As much fun as it is to celebrate traditional holidays at school, it can be just as fun celebrating some of those off-the-wall funny national holidays.
It is important to encourage elementary students to be active and creative, and it is equally important that they are excited to come to school each day! Celebrating oddball holidays, like Pretend to Be a Time Traveler Day and Dress in Blue Day, is an excellent way to diversify classroom activities and promote fun at school.
You don’t have to celebrate every day, but choosing a fun national holiday or two to celebrate in the classroom each month helps your students stay motivated and engaged.
Recommended Read How to Increase Student Engagement
National Tile Day [February 23rd]
National Tile Day focuses on the timeless elements of architecture and design. To introduce this unique national holiday celebration to the classroom, you could teach students about the basics of building construction and design. This is sure to be a hit with your architecturally-minded kiddos.
Follow up the lesson by having your students design their own floor tile. Encourage them to get as creative as they want and use a variety of different artistic materials. The tile designs can be used to decorate the classroom or you can compile everybody’s design into a classbook with a blurb about what inspired their design.
World Wildlife Day [March 3rd]
Classroom celebrations can also be taken out into the playground or fields. World Wildlife Day is a great way to indulge in creative activities outside. A classroom is a place of learning, and so too can the outdoors be. World Wildlife Day could involve anything from finding insects to planting flowers.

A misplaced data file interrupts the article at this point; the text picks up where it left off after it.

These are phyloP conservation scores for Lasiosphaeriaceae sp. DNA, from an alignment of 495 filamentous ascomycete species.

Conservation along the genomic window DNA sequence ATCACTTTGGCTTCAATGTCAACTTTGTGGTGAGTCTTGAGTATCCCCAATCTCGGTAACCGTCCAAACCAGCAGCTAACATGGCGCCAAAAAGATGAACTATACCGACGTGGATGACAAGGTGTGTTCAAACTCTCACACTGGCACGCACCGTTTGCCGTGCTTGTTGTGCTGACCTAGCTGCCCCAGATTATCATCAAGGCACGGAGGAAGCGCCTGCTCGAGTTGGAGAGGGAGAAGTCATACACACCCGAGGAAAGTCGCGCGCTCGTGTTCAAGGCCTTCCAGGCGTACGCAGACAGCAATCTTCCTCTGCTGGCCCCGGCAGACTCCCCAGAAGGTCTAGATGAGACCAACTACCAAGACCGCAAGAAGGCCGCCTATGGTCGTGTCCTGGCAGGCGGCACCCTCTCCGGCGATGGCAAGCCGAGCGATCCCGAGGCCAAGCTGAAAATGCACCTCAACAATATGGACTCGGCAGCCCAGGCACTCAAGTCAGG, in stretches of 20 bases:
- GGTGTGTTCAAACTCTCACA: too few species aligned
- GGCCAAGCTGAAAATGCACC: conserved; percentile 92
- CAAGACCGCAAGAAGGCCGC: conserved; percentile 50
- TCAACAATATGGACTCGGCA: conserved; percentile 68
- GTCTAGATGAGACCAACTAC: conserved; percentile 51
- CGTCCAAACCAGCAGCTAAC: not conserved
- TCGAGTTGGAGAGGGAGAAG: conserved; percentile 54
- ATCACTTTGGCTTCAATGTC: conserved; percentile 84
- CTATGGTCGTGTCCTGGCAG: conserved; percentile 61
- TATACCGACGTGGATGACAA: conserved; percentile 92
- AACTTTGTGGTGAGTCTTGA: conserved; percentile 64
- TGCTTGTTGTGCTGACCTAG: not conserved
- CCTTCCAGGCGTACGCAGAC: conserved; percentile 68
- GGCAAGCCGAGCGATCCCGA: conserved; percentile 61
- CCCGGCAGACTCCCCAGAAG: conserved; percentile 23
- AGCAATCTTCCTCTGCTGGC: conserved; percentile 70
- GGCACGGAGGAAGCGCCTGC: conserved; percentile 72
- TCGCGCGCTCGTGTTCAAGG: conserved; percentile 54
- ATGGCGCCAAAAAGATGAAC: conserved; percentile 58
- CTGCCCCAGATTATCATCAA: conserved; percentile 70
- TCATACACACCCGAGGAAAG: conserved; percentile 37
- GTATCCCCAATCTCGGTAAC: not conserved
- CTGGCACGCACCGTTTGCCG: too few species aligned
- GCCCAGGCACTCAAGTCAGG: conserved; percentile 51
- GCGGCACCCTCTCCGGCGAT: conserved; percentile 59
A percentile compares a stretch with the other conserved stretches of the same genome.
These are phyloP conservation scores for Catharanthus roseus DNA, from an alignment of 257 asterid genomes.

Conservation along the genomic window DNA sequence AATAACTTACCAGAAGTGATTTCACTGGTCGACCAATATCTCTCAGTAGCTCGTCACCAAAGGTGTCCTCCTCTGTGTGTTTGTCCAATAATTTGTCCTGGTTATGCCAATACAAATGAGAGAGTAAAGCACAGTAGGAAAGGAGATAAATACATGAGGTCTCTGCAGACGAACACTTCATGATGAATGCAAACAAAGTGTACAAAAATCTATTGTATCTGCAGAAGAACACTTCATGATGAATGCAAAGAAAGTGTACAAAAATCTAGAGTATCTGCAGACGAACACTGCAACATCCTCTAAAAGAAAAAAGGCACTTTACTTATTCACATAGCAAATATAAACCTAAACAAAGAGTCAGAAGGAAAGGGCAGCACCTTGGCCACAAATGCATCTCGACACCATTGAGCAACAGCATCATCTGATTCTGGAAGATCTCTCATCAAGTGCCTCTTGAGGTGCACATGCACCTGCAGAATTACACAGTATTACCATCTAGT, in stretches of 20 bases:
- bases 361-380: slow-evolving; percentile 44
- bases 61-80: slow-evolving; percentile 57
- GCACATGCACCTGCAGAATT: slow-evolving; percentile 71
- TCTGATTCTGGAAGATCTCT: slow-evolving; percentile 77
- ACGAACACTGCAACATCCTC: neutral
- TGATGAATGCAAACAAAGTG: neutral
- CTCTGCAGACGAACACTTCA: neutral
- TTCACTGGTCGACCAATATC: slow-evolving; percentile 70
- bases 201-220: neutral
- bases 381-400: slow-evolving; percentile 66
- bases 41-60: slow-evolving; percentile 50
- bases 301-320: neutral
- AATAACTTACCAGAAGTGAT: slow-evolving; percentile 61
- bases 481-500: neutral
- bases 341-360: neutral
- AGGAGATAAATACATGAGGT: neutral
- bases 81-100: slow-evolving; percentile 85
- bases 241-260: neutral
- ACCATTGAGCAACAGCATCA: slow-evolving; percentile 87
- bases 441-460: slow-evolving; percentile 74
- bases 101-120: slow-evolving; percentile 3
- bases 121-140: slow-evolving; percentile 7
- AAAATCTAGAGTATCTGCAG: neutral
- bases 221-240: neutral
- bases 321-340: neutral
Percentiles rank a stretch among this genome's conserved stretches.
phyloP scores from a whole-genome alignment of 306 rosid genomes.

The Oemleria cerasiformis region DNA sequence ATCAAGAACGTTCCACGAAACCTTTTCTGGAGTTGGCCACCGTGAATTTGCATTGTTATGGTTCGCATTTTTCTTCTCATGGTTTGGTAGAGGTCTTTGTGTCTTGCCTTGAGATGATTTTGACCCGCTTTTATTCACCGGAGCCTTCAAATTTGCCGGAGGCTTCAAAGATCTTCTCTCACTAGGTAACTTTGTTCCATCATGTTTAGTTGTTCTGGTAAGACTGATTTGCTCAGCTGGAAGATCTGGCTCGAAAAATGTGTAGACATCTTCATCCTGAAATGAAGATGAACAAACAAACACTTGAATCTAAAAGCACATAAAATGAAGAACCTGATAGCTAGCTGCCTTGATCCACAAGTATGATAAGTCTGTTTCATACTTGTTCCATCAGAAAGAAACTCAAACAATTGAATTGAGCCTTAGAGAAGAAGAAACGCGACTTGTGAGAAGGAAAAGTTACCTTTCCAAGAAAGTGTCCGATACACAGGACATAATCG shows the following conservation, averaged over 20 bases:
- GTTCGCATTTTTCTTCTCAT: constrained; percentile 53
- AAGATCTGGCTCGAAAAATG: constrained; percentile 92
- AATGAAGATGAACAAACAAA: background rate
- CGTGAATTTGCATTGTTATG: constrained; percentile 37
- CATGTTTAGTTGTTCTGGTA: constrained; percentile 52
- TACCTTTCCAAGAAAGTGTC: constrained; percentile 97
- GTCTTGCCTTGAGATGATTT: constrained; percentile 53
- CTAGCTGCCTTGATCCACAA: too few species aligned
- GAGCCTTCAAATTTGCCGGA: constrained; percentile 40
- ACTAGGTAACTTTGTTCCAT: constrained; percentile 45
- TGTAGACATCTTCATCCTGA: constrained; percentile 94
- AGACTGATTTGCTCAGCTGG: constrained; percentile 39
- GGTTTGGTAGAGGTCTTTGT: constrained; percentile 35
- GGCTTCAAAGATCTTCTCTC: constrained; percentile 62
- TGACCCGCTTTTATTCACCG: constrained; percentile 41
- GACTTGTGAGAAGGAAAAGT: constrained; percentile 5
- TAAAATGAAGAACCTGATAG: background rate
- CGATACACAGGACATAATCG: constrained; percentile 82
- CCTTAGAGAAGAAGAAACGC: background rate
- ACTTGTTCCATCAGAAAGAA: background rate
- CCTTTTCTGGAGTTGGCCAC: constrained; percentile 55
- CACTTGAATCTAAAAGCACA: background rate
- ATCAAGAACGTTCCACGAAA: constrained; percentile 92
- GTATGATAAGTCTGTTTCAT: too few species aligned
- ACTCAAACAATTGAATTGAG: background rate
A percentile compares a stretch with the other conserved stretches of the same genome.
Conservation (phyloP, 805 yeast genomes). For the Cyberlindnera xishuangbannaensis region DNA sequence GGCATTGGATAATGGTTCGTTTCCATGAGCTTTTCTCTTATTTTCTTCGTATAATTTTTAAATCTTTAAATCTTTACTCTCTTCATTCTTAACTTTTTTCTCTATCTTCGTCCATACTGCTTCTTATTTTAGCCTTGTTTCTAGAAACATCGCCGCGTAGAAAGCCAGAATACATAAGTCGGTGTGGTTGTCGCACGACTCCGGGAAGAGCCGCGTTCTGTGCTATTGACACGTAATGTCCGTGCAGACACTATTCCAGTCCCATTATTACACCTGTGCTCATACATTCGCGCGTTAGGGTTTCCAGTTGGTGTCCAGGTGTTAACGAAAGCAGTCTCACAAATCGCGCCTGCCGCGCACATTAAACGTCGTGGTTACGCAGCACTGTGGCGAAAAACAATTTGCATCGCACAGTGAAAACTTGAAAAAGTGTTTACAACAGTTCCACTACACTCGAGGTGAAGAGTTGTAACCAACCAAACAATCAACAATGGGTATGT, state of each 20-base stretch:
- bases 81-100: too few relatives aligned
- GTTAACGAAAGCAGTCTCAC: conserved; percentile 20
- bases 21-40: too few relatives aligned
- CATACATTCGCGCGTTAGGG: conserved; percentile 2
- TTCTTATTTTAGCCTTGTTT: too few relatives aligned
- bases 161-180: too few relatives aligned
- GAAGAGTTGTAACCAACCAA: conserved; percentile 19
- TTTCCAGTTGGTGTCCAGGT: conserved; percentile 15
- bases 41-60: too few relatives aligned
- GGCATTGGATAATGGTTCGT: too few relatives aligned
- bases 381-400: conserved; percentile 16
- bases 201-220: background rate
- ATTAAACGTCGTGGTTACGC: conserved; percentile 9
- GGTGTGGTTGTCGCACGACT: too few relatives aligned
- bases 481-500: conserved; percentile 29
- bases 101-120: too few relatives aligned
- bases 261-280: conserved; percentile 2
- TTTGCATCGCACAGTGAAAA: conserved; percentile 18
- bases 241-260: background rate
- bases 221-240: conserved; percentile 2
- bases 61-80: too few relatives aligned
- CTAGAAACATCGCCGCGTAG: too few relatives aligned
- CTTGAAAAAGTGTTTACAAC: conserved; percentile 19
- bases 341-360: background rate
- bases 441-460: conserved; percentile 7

Allow each child to choose a seed or flower to plant on the grounds of the school. Each child can learn about what it takes to grow your own produce, as well as practice the planting cycle. Even beyond World Wildlife Day itself, they can look after their creations by watering and feeding them to help them grow.
National Dress-in-Blue Day [March 5th]
Dress-up or dress-down days always seem to be a hit with both students and teachers. Children love to dress up and come into school to show off their style to their friends.
To celebrate Dress in Blue Day, students can dress head-to-toe in the color blue or wear their favorite blue clothing item. To get those creative juices flowing, have them design a piece of blue jewelry or a blue crown leading up to March 5th.
Come National Dress in Blue Day, every kid will have their very own blue bling to flaunt around the school.
National Let’s Laugh Day [March 19th]
National Let’s Laugh Day falls on a Friday this year, which seems all too fitting, don’t you think? Sometimes the classroom can feel like a dull place, so injecting some laughter into a Friday afternoon can be a great way to lighten the week and get students excited for the following one.
The celebration could include watching a funny video or creating your own fun by having your students come up with skits or write their own funny comics. If you decide to go the comic route, you can compile everybody’s funnies into a classbook and publish it!
National Handmade Day [April 7th]
Nothing embodies creativity quite like National Handmade Day. You can celebrate this fun holiday by having your students make, well, anything! Students can choose to create whatever they want, which is a great way to encourage their hobbies, passions and independence.